NAMIC Emerging Applications for Additive Manufacturing Summit in Singapore

This week the 4th edition of the National Additive Manufacturing Innovation Cluster (NAMIC) summit in Singapore brought together 3D printing experts from across the region and beyond.

NAMIC are a government funded program based at Nanyang Technological University (NTU Singapore). NAMIC is supported by the National Research Foundation, together with SPRING Singapore and the Singapore Economic Development Board. The innovation cluster “aims to increase Singapore’s adoption of additive manufacturing technologies to enhance competitiveness in the rapidly evolving landscape of digital industrialisation.” NAMIC has a project pipeline of more than $12.5M.

“A catalyst for advanced manufacturing”

NAMIC Managing Director Dr Ho Chaw Sing opened Tuesday’s event at Raffles City conference center by saying that “never before has such technology had such potential for change.”

Introducing the theme of 3D design at the summit Dr. Ho explained that while technology can sometimes fail to inspire people, the combination of art – or outstanding design – and technology brings with it greater potential for inspiration.

Mr. Teng Theng Dar, Chairman of Regina Global Holdings Pte Ltd and Non Resident Ambassador to the Sultanate of Oman was a guest of honor and said that additive manufacturing represented, “A new dawn for a better quality of life.” Mr. Dar stated that 3D printing should serve as a catalyst for advanced manufacturing in Singapore.

I attended the Namic summit to learn more about how the region plans to adopt 3D printing and also to moderate several panels at the conference.

L-R, Michael Petch, Dr. Hossein Rezai, Prof Thomas Schroepfer and Dr. Jacky Chung.
L-R, Michael Petch, Dr. Hossein Rezai, Prof Thomas Schroepfer and Dr. Jacky Chung.

3D printing for construction

The first panel addressed the growing use of 3D printing for construction. As Dr. Jacky Chung from National University of Singapore explained to me 3D printing is particularly attractive as a building method in a country like Singapore where space is at a premium.

Willy Ng, co-founder Hamilton Labs and Dr. Shyam Anand Jha, founder secretary of the Centre for Rural Information and Action, also delivered a presentation on how their organisation are working in India to bring access to sanitation to many in the country. With a deadline coinciding with the 150th birth anniversary of Mahatma Gandhi in 2019, the undertaking is substantial, and is used 3D printing for construction to meet this objective.

Other large scale projects raised during the conference included the signing of a memorandum of understanding between NAMIC, Singapore Armed Forces, and HQ Maintenance Engineers Support. This will see further investigation into how 3D printing can be used to supply or service important equipment in the military.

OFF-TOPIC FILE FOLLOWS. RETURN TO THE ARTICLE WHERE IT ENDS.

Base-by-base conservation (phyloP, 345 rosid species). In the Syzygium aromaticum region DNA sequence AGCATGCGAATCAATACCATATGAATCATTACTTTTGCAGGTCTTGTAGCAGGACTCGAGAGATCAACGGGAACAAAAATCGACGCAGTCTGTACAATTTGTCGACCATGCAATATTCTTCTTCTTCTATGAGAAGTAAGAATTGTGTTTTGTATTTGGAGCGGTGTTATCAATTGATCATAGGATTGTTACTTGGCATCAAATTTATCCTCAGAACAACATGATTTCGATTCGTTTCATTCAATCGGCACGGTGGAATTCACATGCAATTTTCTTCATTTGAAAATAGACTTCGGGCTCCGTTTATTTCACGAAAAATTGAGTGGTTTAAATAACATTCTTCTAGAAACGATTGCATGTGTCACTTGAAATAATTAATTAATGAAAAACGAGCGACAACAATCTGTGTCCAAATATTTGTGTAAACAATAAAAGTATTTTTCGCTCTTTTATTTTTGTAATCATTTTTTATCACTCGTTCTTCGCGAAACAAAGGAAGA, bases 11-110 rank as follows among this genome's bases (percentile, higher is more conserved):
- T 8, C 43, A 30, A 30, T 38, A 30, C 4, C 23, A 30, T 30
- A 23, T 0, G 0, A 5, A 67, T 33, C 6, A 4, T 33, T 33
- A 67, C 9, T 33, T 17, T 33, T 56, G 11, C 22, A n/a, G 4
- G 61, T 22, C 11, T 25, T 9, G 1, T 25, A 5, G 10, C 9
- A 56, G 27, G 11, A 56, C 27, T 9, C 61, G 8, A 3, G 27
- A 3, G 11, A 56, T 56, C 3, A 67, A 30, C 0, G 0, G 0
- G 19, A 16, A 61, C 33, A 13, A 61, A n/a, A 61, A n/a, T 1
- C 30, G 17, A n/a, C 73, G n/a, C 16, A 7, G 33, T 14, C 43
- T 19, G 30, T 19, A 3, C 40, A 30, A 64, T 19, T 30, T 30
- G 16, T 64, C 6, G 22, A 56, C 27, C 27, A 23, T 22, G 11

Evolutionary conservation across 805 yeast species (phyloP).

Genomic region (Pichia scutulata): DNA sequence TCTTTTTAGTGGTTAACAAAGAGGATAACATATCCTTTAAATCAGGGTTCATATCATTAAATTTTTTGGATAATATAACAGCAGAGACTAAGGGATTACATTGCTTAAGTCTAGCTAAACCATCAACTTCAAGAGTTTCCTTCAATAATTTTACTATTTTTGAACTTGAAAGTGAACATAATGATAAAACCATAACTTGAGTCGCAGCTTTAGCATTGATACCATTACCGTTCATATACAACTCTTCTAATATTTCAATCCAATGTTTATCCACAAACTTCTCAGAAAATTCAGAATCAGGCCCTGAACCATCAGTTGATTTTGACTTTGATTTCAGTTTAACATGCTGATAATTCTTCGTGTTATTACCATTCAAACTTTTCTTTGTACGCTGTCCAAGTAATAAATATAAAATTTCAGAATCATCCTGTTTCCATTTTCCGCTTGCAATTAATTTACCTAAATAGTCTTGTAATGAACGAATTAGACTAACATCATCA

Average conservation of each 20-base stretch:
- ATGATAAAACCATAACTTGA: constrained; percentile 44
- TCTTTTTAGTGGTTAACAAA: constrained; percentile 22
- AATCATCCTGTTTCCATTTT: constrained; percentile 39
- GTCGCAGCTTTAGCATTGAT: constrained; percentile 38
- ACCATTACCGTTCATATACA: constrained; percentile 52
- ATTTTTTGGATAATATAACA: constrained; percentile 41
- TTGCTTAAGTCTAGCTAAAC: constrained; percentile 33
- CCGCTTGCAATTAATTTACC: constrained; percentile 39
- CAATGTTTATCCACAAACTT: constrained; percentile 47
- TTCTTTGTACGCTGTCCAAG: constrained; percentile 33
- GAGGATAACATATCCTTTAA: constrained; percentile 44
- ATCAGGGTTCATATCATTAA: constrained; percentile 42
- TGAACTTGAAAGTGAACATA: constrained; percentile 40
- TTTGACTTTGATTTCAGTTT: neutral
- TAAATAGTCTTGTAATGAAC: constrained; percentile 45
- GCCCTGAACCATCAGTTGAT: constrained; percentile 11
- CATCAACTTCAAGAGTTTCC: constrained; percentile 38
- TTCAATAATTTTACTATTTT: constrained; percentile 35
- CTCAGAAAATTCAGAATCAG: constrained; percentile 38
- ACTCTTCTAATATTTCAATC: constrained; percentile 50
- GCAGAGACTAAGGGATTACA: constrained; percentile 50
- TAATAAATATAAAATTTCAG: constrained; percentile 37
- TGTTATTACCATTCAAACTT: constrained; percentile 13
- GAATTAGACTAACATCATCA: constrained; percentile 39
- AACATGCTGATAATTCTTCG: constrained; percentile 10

Representatives of SAF and HQ MES. Photo by Michael Petch.
Representatives of SAF and HQ MES. Photo by Michael Petch.

As previously reported NAMIC has also signed another recent MOU with, SEMBCORP Marine, DNV GL, A*Star’s Singapore Institute of Manufacturing Technology (SIMTech) and the National Additive Manufacturing Innovation Cluster (NAMIC).

A range of exhibitors were present at the event including 3D Systems, Baelf Design, and Elements Lab.

Point of consumption a new mega-trend

Bioprinting was discussed at length by Wai Yee Yeong, assistant professor School of Mechanical & Aerospace Engineering. While away from the stage I had many illuminating conversations with delegates including Paul Guillaumot, CEO of SpareParts3D – who recently assisted Electrolux.

While Singapore is not a manufacturing hub, the sheer number of cargo ships navigating the Strait of Malacca, illustrates the importance of trade and manufacturing in the region. Additive manufacturing is viewed as an opportunity to not only capture some of the high value manufacturing benefits – in common with a recent AM UK report – but also to take part in a new type of trade.

Cargo ships in the sea off the coast in Singapore. Photo by Michael Petch.
Cargo ships in the sea off the coast in Singapore. Photo by Michael Petch.

As guest of honour Mr. Teng Theng Dar said in his keynote address, Singapore designers can now see the results of their work manufactured across the world. The long sea voyage of traditional cargo could – in some cases – become redundant with “point of consumption” manufacturing becoming a reality.

With NAMIC planning further summits for 2018, the additive manufacturing cluster will be key to putting this vision into practice.

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